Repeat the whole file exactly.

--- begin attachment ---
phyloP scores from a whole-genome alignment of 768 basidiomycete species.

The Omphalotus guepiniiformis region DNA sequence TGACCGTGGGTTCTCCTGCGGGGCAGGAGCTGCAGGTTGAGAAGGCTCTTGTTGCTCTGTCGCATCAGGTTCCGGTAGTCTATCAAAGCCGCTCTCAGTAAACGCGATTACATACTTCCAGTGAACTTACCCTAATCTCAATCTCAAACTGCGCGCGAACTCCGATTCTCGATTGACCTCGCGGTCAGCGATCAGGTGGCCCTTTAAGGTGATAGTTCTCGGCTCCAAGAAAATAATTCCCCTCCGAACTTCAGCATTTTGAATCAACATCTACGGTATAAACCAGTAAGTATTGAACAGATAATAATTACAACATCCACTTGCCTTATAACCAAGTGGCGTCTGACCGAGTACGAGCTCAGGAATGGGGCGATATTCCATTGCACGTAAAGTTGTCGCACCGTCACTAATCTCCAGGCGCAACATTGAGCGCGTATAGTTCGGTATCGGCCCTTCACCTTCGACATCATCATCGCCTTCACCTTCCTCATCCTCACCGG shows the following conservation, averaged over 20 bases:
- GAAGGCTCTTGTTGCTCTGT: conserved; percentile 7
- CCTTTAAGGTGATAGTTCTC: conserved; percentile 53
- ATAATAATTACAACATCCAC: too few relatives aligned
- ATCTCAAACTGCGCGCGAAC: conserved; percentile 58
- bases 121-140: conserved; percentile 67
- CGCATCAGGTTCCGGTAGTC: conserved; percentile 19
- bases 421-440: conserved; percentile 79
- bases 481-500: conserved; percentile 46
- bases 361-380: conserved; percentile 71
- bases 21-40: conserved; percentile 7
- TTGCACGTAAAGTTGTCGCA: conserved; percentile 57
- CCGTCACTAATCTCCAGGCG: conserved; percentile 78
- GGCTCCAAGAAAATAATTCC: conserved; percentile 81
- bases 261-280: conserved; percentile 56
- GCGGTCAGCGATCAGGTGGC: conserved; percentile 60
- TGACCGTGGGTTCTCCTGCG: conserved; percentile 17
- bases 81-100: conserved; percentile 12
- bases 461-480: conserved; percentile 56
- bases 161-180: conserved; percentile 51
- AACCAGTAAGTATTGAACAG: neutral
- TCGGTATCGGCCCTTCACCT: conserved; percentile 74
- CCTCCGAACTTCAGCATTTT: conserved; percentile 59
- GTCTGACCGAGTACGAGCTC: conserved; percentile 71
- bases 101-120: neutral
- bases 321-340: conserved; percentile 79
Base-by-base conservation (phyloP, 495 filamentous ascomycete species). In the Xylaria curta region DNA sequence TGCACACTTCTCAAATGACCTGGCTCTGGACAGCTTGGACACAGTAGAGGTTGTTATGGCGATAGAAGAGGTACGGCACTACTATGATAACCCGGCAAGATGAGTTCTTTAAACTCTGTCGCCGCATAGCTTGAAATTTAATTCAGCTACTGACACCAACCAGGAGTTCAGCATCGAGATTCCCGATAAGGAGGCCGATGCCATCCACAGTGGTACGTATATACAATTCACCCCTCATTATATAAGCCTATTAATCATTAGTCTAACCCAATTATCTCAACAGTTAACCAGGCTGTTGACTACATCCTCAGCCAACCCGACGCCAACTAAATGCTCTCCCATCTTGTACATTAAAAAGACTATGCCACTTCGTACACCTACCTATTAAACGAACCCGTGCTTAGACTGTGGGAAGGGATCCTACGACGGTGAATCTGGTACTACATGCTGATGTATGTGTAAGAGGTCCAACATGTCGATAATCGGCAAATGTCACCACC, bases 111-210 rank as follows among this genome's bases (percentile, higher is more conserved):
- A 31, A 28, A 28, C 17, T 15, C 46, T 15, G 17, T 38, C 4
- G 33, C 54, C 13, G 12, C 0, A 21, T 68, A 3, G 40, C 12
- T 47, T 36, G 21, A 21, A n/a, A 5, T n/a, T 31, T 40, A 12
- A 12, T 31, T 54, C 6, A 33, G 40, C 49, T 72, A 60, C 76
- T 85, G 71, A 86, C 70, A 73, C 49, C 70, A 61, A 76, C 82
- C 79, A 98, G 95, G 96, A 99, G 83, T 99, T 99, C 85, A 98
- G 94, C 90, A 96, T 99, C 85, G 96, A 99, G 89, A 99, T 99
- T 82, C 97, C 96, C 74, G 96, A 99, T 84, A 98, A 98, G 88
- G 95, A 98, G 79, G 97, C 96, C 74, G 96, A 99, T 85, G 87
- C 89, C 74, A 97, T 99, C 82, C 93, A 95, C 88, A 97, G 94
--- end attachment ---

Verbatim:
phyloP scores from a whole-genome alignment of 768 basidiomycete species.

The Omphalotus guepiniiformis region DNA sequence TGACCGTGGGTTCTCCTGCGGGGCAGGAGCTGCAGGTTGAGAAGGCTCTTGTTGCTCTGTCGCATCAGGTTCCGGTAGTCTATCAAAGCCGCTCTCAGTAAACGCGATTACATACTTCCAGTGAACTTACCCTAATCTCAATCTCAAACTGCGCGCGAACTCCGATTCTCGATTGACCTCGCGGTCAGCGATCAGGTGGCCCTTTAAGGTGATAGTTCTCGGCTCCAAGAAAATAATTCCCCTCCGAACTTCAGCATTTTGAATCAACATCTACGGTATAAACCAGTAAGTATTGAACAGATAATAATTACAACATCCACTTGCCTTATAACCAAGTGGCGTCTGACCGAGTACGAGCTCAGGAATGGGGCGATATTCCATTGCACGTAAAGTTGTCGCACCGTCACTAATCTCCAGGCGCAACATTGAGCGCGTATAGTTCGGTATCGGCCCTTCACCTTCGACATCATCATCGCCTTCACCTTCCTCATCCTCACCGG shows the following conservation, averaged over 20 bases:
- GAAGGCTCTTGTTGCTCTGT: conserved; percentile 7
- CCTTTAAGGTGATAGTTCTC: conserved; percentile 53
- ATAATAATTACAACATCCAC: too few relatives aligned
- ATCTCAAACTGCGCGCGAAC: conserved; percentile 58
- bases 121-140: conserved; percentile 67
- CGCATCAGGTTCCGGTAGTC: conserved; percentile 19
- bases 421-440: conserved; percentile 79
- bases 481-500: conserved; percentile 46
- bases 361-380: conserved; percentile 71
- bases 21-40: conserved; percentile 7
- TTGCACGTAAAGTTGTCGCA: conserved; percentile 57
- CCGTCACTAATCTCCAGGCG: conserved; percentile 78
- GGCTCCAAGAAAATAATTCC: conserved; percentile 81
- bases 261-280: conserved; percentile 56
- GCGGTCAGCGATCAGGTGGC: conserved; percentile 60
- TGACCGTGGGTTCTCCTGCG: conserved; percentile 17
- bases 81-100: conserved; percentile 12
- bases 461-480: conserved; percentile 56
- bases 161-180: conserved; percentile 51
- AACCAGTAAGTATTGAACAG: neutral
- TCGGTATCGGCCCTTCACCT: conserved; percentile 74
- CCTCCGAACTTCAGCATTTT: conserved; percentile 59
- GTCTGACCGAGTACGAGCTC: conserved; percentile 71
- bases 101-120: neutral
- bases 321-340: conserved; percentile 79
Base-by-base conservation (phyloP, 495 filamentous ascomycete species). In the Xylaria curta region DNA sequence TGCACACTTCTCAAATGACCTGGCTCTGGACAGCTTGGACACAGTAGAGGTTGTTATGGCGATAGAAGAGGTACGGCACTACTATGATAACCCGGCAAGATGAGTTCTTTAAACTCTGTCGCCGCATAGCTTGAAATTTAATTCAGCTACTGACACCAACCAGGAGTTCAGCATCGAGATTCCCGATAAGGAGGCCGATGCCATCCACAGTGGTACGTATATACAATTCACCCCTCATTATATAAGCCTATTAATCATTAGTCTAACCCAATTATCTCAACAGTTAACCAGGCTGTTGACTACATCCTCAGCCAACCCGACGCCAACTAAATGCTCTCCCATCTTGTACATTAAAAAGACTATGCCACTTCGTACACCTACCTATTAAACGAACCCGTGCTTAGACTGTGGGAAGGGATCCTACGACGGTGAATCTGGTACTACATGCTGATGTATGTGTAAGAGGTCCAACATGTCGATAATCGGCAAATGTCACCACC, bases 111-210 rank as follows among this genome's bases (percentile, higher is more conserved):
- A 31, A 28, A 28, C 17, T 15, C 46, T 15, G 17, T 38, C 4
- G 33, C 54, C 13, G 12, C 0, A 21, T 68, A 3, G 40, C 12
- T 47, T 36, G 21, A 21, A n/a, A 5, T n/a, T 31, T 40, A 12
- A 12, T 31, T 54, C 6, A 33, G 40, C 49, T 72, A 60, C 76
- T 85, G 71, A 86, C 70, A 73, C 49, C 70, A 61, A 76, C 82
- C 79, A 98, G 95, G 96, A 99, G 83, T 99, T 99, C 85, A 98
- G 94, C 90, A 96, T 99, C 85, G 96, A 99, G 89, A 99, T 99
- T 82, C 97, C 96, C 74, G 96, A 99, T 84, A 98, A 98, G 88
- G 95, A 98, G 79, G 97, C 96, C 74, G 96, A 99, T 85, G 87
- C 89, C 74, A 97, T 99, C 82, C 93, A 95, C 88, A 97, G 94